A religious revolution opened the door for us to pursue our present lethal course. Does not this historical fact indicate that a religious counter-revolution will be needed for inspiring us and nerving us to retrace our steps before we reach the precipice that yawns close ahead of us along our present gadarene course?.
--Arnold Toynbee, historian
The Two Edged Sword
The Dual Face of Religion, Oppressor and Liberator.
In the town where I grew up there were two types of families, the divorced ones and the religious ones.
The Lawrences were divorced. They lived in a whirlwind of "anything goes," and the only things I remember the children ever getting punished for involved inconvience, rudeness, or expense. They didn't go to church, except maybe on Easter. They didn't have religion as far as I knew, but they did have fun, even if they also had a lot of chaos and problems. We could always count on "Aunt" Bobbi to pile us into the back of her old blue station wagon full of sandy, slightly mildewed beach towels and pineapple sequined bathing caps, to sweep us away for an adventure or a beach picnic.
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ANGELS IN AMERICA:
A New Religious Vision
"Better to sink in boundless deeps, than float on vulgar shoals." -Herman Melville
"Without a vision the people perish,"-- Proverbs 29/18
Visions are tough in a post-modern world. What is my moral vision and how do I know? Peace? Sure, but... A world of sufficiency for everyone? Well, yes. Living in harmony with nature? Seems like a no-brainer. But all of these ring trite, if true. Lacking in teeth.
What is my moral authority and what my call? Anything is likely to offend someone. We have become so individualized that we hesitate to speak beyond particularity. Yet if we do not venture beyond, our visions can never transcend personal opining, where, in a parody of democratic values, we consider all opinions to be created equal. Thus our public visions fragment into private hopes. As Robert Bellah et al point out in the now classic, Habits of the Heart, the language of psychology has supplanted moral language. And while the technologies and insights of transformation and human potential are useful and applicable to both individuals and the culture, they are neither normative nor public in their scope for the creation of happiness and a moral commonwealth.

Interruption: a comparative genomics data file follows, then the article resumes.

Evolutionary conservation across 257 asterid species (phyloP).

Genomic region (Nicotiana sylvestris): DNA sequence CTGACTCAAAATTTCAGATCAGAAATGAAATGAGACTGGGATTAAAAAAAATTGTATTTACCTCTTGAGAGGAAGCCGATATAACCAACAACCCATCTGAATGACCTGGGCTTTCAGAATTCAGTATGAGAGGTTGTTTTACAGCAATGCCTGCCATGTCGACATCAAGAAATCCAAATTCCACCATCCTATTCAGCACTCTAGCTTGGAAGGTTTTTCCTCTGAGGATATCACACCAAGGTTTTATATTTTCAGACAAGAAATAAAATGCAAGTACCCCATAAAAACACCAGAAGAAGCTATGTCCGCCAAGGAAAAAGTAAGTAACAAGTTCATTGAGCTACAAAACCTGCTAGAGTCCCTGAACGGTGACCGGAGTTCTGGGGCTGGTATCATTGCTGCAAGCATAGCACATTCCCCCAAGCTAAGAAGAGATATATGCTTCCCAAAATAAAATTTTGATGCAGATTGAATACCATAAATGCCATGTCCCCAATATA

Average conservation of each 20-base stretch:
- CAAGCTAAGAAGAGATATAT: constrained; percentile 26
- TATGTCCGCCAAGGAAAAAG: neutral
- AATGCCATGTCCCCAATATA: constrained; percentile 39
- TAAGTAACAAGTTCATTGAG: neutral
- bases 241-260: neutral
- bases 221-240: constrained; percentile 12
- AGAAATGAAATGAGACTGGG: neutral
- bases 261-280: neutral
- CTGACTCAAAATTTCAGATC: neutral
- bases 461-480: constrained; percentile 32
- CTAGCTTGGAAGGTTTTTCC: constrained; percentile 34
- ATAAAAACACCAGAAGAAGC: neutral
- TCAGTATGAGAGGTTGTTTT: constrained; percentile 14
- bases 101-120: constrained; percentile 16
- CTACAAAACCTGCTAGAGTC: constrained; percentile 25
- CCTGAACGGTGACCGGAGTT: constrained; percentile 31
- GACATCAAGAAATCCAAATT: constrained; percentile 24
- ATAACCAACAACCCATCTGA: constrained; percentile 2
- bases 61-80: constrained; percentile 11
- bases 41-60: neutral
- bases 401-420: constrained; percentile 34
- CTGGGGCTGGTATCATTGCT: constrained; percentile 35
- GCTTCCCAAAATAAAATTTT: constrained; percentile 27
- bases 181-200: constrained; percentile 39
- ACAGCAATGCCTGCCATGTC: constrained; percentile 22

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Whatever Happened to Hell
A Sermon on an Unpopular Subject
Good Morning. It's a beautiful day, isn't it? Here we are in this beautiful city, in this beautiful church, and uh oh, now it's coming. Some of you, when you saw the topic of my sermon in the newsletter this week, asked me, "Reverend, are you really going to talk about hell?"
Why on earth would we spoil a beautiful morning talking about such an unpleasant topic? Most of us think of ourselves as relatively good folk. Maybe we cheat a little on our taxes, but no one here is a cat torturer or an ax murderer-at least not as far as I know! So we figure we're safe. If there were a hell, it wouldn't affect anyone WE know and love. So it's understandable you don't hear much about hell in churches these days-at least not in the nice, respectable, mainstream liberal churches you and I attend. Better to leave that sort of thing to the Southern Baptists .
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